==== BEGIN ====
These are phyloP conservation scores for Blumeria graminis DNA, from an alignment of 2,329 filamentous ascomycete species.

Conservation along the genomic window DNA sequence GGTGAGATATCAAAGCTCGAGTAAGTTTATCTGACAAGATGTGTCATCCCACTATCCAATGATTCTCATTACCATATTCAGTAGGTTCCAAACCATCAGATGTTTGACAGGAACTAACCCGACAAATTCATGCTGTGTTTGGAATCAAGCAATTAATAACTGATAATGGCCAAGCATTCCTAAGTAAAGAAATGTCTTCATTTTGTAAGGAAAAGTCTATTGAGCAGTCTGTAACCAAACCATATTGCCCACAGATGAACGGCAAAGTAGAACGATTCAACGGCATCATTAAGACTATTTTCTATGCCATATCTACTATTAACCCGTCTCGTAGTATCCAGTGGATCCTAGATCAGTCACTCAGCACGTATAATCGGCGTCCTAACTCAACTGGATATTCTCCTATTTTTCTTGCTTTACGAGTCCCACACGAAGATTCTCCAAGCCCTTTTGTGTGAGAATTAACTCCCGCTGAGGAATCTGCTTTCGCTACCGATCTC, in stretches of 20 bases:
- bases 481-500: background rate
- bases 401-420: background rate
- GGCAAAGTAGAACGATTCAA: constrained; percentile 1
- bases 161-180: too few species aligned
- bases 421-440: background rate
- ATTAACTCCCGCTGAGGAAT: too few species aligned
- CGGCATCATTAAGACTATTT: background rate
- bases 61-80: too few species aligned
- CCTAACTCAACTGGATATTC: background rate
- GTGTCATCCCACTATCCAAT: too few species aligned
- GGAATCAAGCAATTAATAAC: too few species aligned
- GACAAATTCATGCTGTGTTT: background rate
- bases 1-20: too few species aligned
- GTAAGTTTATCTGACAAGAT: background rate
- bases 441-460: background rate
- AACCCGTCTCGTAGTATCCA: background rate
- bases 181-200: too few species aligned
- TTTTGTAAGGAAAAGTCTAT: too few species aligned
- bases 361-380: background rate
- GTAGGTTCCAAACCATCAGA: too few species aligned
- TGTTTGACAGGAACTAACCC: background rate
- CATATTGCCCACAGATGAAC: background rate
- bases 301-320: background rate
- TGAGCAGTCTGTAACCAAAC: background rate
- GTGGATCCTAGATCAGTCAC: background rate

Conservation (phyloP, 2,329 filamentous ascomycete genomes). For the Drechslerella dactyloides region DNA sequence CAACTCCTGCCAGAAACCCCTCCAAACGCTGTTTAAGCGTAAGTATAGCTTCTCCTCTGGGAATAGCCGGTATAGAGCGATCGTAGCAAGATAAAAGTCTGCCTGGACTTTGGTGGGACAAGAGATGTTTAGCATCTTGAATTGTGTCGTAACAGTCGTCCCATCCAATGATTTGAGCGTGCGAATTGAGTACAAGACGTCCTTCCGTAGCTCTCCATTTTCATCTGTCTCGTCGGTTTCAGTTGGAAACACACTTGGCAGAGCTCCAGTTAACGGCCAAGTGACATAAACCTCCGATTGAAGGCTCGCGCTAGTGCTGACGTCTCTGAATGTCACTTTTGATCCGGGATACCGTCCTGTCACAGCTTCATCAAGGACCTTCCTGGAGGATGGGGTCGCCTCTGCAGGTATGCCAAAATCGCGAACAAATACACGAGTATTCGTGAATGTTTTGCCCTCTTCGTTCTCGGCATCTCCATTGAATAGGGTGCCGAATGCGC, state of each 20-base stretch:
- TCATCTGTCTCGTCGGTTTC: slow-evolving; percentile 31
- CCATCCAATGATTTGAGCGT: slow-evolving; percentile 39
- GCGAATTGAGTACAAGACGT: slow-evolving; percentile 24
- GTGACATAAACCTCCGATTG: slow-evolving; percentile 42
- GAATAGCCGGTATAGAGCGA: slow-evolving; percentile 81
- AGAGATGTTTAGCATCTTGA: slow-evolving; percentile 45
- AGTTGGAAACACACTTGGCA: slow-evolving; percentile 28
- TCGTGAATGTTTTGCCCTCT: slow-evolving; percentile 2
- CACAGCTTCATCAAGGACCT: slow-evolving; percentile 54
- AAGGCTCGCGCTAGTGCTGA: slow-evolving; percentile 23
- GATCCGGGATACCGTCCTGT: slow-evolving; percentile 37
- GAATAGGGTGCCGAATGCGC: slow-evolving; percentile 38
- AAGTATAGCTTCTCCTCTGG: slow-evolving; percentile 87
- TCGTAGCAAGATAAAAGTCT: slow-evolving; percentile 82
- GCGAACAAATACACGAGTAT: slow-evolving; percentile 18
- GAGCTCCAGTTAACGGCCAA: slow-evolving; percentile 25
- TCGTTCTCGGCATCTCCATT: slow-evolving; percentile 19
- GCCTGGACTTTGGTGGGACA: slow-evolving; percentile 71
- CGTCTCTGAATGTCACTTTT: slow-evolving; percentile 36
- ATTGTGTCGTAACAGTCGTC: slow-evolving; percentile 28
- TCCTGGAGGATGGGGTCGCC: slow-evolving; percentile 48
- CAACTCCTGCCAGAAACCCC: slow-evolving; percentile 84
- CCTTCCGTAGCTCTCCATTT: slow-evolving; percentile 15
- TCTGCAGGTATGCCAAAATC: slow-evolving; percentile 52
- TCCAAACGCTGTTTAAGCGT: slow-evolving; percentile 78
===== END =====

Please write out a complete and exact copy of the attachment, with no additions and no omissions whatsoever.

These are phyloP conservation scores for Blumeria graminis DNA, from an alignment of 2,329 filamentous ascomycete species.

Conservation along the genomic window DNA sequence GGTGAGATATCAAAGCTCGAGTAAGTTTATCTGACAAGATGTGTCATCCCACTATCCAATGATTCTCATTACCATATTCAGTAGGTTCCAAACCATCAGATGTTTGACAGGAACTAACCCGACAAATTCATGCTGTGTTTGGAATCAAGCAATTAATAACTGATAATGGCCAAGCATTCCTAAGTAAAGAAATGTCTTCATTTTGTAAGGAAAAGTCTATTGAGCAGTCTGTAACCAAACCATATTGCCCACAGATGAACGGCAAAGTAGAACGATTCAACGGCATCATTAAGACTATTTTCTATGCCATATCTACTATTAACCCGTCTCGTAGTATCCAGTGGATCCTAGATCAGTCACTCAGCACGTATAATCGGCGTCCTAACTCAACTGGATATTCTCCTATTTTTCTTGCTTTACGAGTCCCACACGAAGATTCTCCAAGCCCTTTTGTGTGAGAATTAACTCCCGCTGAGGAATCTGCTTTCGCTACCGATCTC, in stretches of 20 bases:
- bases 481-500: background rate
- bases 401-420: background rate
- GGCAAAGTAGAACGATTCAA: constrained; percentile 1
- bases 161-180: too few species aligned
- bases 421-440: background rate
- ATTAACTCCCGCTGAGGAAT: too few species aligned
- CGGCATCATTAAGACTATTT: background rate
- bases 61-80: too few species aligned
- CCTAACTCAACTGGATATTC: background rate
- GTGTCATCCCACTATCCAAT: too few species aligned
- GGAATCAAGCAATTAATAAC: too few species aligned
- GACAAATTCATGCTGTGTTT: background rate
- bases 1-20: too few species aligned
- GTAAGTTTATCTGACAAGAT: background rate
- bases 441-460: background rate
- AACCCGTCTCGTAGTATCCA: background rate
- bases 181-200: too few species aligned
- TTTTGTAAGGAAAAGTCTAT: too few species aligned
- bases 361-380: background rate
- GTAGGTTCCAAACCATCAGA: too few species aligned
- TGTTTGACAGGAACTAACCC: background rate
- CATATTGCCCACAGATGAAC: background rate
- bases 301-320: background rate
- TGAGCAGTCTGTAACCAAAC: background rate
- GTGGATCCTAGATCAGTCAC: background rate

Conservation (phyloP, 2,329 filamentous ascomycete genomes). For the Drechslerella dactyloides region DNA sequence CAACTCCTGCCAGAAACCCCTCCAAACGCTGTTTAAGCGTAAGTATAGCTTCTCCTCTGGGAATAGCCGGTATAGAGCGATCGTAGCAAGATAAAAGTCTGCCTGGACTTTGGTGGGACAAGAGATGTTTAGCATCTTGAATTGTGTCGTAACAGTCGTCCCATCCAATGATTTGAGCGTGCGAATTGAGTACAAGACGTCCTTCCGTAGCTCTCCATTTTCATCTGTCTCGTCGGTTTCAGTTGGAAACACACTTGGCAGAGCTCCAGTTAACGGCCAAGTGACATAAACCTCCGATTGAAGGCTCGCGCTAGTGCTGACGTCTCTGAATGTCACTTTTGATCCGGGATACCGTCCTGTCACAGCTTCATCAAGGACCTTCCTGGAGGATGGGGTCGCCTCTGCAGGTATGCCAAAATCGCGAACAAATACACGAGTATTCGTGAATGTTTTGCCCTCTTCGTTCTCGGCATCTCCATTGAATAGGGTGCCGAATGCGC, state of each 20-base stretch:
- TCATCTGTCTCGTCGGTTTC: slow-evolving; percentile 31
- CCATCCAATGATTTGAGCGT: slow-evolving; percentile 39
- GCGAATTGAGTACAAGACGT: slow-evolving; percentile 24
- GTGACATAAACCTCCGATTG: slow-evolving; percentile 42
- GAATAGCCGGTATAGAGCGA: slow-evolving; percentile 81
- AGAGATGTTTAGCATCTTGA: slow-evolving; percentile 45
- AGTTGGAAACACACTTGGCA: slow-evolving; percentile 28
- TCGTGAATGTTTTGCCCTCT: slow-evolving; percentile 2
- CACAGCTTCATCAAGGACCT: slow-evolving; percentile 54
- AAGGCTCGCGCTAGTGCTGA: slow-evolving; percentile 23
- GATCCGGGATACCGTCCTGT: slow-evolving; percentile 37
- GAATAGGGTGCCGAATGCGC: slow-evolving; percentile 38
- AAGTATAGCTTCTCCTCTGG: slow-evolving; percentile 87
- TCGTAGCAAGATAAAAGTCT: slow-evolving; percentile 82
- GCGAACAAATACACGAGTAT: slow-evolving; percentile 18
- GAGCTCCAGTTAACGGCCAA: slow-evolving; percentile 25
- TCGTTCTCGGCATCTCCATT: slow-evolving; percentile 19
- GCCTGGACTTTGGTGGGACA: slow-evolving; percentile 71
- CGTCTCTGAATGTCACTTTT: slow-evolving; percentile 36
- ATTGTGTCGTAACAGTCGTC: slow-evolving; percentile 28
- TCCTGGAGGATGGGGTCGCC: slow-evolving; percentile 48
- CAACTCCTGCCAGAAACCCC: slow-evolving; percentile 84
- CCTTCCGTAGCTCTCCATTT: slow-evolving; percentile 15
- TCTGCAGGTATGCCAAAATC: slow-evolving; percentile 52
- TCCAAACGCTGTTTAAGCGT: slow-evolving; percentile 78